Smith is responsible for the strategic and tactical management of the company’s ecosystem, including the creation of new business models to support growth and differentiation. We asked him four questions:  

Q. Have the events of the pandemic caused an irreversible shift in the digitalisation of banks? If so, is COVID the sole cause or are there other factors?

It’s a great question and one that I am asked a lot. Without a doubt, the COVID-19 pandemic has driven a significant shift in the acceleration of digital. In fact, I’ve seen some estimates show there to have been as much as four to six years of digital adoption growth since the initial lockdown started. 

While the pandemic may be the primary reason for this growth, two other drivers include fintech disruption and the high costs of operating a traditional retail bank. Both of these factors have caught the attention of banking executives as they set their minds on accelerating digital transformation with a focus on high return, low risk. 

Q. Some commentators believe banks must learn from Big Tech in order to survive. Do you agree? Please expand. 

I agree completely; we’re living in the era of the ‘ecosystem’. All the seismic shifts we’re seeing in technology, be it aggregation, embedded finance, DeFi or hyper-personalisation are all enabled by the foundation of an ecosystem.  

When financial institutions work with a strategic partner like Zafin, which has made the strategic investments in a best-in-class ecosystem, they’re able to capitalise on opportunities more quickly and safely, and will be better positioned for growth now and at the other side of the pandemic.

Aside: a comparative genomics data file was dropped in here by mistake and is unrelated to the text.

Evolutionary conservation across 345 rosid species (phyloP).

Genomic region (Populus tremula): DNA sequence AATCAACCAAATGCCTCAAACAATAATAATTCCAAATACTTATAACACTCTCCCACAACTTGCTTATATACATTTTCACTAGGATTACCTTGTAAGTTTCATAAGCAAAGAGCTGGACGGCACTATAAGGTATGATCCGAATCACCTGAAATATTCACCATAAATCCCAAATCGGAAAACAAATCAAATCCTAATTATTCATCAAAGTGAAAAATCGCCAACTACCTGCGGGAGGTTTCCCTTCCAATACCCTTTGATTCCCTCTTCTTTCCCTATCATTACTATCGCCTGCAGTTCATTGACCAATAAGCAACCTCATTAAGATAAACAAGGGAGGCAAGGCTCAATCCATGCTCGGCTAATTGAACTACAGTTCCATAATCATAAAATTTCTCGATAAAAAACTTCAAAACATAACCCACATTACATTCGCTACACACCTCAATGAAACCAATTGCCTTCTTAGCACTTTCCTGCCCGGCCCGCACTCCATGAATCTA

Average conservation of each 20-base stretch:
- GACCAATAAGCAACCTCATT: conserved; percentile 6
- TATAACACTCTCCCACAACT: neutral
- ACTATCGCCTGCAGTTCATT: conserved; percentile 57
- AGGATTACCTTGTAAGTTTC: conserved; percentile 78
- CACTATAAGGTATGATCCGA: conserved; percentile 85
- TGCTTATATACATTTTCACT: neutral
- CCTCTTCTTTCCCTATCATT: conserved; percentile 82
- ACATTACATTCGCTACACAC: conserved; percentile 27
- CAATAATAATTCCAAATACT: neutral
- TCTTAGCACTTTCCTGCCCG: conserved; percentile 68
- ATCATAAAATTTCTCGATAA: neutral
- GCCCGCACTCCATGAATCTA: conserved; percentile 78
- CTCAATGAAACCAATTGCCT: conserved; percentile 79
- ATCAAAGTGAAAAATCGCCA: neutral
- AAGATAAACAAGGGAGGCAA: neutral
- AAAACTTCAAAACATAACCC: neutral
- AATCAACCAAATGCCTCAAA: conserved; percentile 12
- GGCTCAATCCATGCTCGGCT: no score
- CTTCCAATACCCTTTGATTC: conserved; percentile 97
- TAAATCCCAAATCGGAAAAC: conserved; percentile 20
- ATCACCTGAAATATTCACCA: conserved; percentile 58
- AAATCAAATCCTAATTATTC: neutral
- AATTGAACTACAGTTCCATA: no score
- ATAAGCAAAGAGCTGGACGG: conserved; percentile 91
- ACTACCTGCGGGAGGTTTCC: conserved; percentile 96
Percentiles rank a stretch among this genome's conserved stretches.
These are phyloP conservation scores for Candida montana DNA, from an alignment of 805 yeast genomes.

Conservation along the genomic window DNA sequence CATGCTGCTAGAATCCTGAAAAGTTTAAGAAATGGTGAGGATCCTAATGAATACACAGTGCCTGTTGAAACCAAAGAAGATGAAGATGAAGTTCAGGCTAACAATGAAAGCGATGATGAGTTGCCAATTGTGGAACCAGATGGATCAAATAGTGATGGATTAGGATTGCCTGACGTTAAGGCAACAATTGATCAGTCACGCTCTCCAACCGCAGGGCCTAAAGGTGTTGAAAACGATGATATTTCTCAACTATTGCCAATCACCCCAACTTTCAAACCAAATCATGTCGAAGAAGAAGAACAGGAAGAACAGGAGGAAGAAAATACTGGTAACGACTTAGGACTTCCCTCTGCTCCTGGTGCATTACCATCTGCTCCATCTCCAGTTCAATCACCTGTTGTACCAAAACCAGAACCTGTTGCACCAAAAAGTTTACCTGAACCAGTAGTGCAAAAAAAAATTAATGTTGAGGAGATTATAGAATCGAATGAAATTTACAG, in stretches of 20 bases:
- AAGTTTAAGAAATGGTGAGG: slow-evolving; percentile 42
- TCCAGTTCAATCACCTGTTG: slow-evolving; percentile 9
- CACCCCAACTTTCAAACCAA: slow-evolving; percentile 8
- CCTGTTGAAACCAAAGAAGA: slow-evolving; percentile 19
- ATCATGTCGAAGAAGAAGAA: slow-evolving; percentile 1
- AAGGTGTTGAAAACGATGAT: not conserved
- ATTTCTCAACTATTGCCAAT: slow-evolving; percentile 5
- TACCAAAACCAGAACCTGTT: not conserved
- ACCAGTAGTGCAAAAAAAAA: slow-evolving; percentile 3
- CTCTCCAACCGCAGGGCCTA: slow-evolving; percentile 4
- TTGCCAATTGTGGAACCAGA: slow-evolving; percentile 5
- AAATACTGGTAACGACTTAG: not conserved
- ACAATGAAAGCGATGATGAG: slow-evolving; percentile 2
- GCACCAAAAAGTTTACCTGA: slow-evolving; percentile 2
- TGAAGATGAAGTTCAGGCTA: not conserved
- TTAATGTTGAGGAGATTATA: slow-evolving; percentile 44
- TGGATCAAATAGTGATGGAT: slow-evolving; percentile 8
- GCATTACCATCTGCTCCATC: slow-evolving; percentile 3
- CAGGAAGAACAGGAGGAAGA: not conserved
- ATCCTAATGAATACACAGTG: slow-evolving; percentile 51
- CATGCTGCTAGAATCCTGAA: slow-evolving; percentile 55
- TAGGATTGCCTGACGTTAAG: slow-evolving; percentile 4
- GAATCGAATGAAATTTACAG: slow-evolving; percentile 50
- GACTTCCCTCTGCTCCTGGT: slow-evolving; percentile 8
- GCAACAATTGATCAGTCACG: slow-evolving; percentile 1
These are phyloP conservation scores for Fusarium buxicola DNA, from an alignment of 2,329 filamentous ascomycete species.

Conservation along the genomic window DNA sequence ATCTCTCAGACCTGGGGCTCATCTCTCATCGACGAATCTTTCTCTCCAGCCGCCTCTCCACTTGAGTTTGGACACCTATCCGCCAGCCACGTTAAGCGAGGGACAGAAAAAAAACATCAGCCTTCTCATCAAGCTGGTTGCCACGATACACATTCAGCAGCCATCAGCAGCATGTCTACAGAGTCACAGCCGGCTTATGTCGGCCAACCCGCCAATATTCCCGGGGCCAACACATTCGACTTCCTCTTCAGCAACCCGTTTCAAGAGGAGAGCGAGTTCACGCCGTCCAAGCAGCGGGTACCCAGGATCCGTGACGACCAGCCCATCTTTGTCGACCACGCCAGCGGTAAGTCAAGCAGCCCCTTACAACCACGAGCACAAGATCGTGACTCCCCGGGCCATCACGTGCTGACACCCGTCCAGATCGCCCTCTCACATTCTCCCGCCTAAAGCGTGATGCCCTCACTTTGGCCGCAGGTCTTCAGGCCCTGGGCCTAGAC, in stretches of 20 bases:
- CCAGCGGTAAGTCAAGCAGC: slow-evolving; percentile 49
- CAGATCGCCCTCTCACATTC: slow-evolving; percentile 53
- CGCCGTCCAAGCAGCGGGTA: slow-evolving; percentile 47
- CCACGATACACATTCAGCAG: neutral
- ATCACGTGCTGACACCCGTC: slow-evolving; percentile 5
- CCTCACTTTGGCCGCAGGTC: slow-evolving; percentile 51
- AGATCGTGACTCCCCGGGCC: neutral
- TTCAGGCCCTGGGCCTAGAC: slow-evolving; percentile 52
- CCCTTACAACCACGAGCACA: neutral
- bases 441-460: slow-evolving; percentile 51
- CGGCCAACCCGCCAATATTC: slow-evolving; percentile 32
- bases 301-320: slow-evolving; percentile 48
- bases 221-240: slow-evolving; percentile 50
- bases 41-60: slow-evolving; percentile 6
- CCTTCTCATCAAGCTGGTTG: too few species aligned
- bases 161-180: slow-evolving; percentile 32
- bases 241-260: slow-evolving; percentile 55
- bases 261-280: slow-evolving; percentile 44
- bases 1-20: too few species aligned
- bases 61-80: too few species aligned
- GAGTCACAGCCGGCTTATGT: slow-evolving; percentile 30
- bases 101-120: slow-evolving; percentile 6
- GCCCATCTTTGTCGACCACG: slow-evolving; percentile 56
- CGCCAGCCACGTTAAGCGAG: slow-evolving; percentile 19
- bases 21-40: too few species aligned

Q. What are currently the obstacles to adopting Open Banking? Is it more likely to 'take off' in some regions rather than others?

I would argue that Open Banking has been in the US for some time and will only continue to grow there. By definition, Open Banking is about the secure sharing of financial information that customers are aware of and have authorised. Under that definition, we’re seeing aspects of this well underway even though its full potential remains to be seen.

Third-Party Providers are a natural outcome of Open Banking, whereby they can create propositions beyond what a bank normally does to enable banking functions such as payments, borrowing, saving and so on. Once again, some of these are already present through industry-led initiatives, whereas regions such as the EU have taken the pathway of regulation such as PSD2.  

The industry-led initiatives we’ve seen in the US have also had the added advantage of guard-rails that regulatory bodies like FFIEC and CFPB provide. There are also other technology-led initiatives such as API definitions that are set out through the FS-ISAC. 

I would argue the future of Open Banking in North America will be through the natural evolution of the guidelines and API definitions that have been published, as well as the natural progression of industry initiatives. 

Q. Are there any other bank tech trends you'd like to discuss? 

Coreless banking. Zafin has been pioneering some of the work around externalising functions out of the legacy core to drive a more ‘fintech nimble’ bank, while not having to deliver a ‘heart and lungs’ core bank replacement. 

Real life examples of this include moving some of the core functions of a banking system, such as product and pricing to a platform like Zafin. Origination, onboarding, KYC, risk, and compliance are all other examples of externalising banking functions for added agility.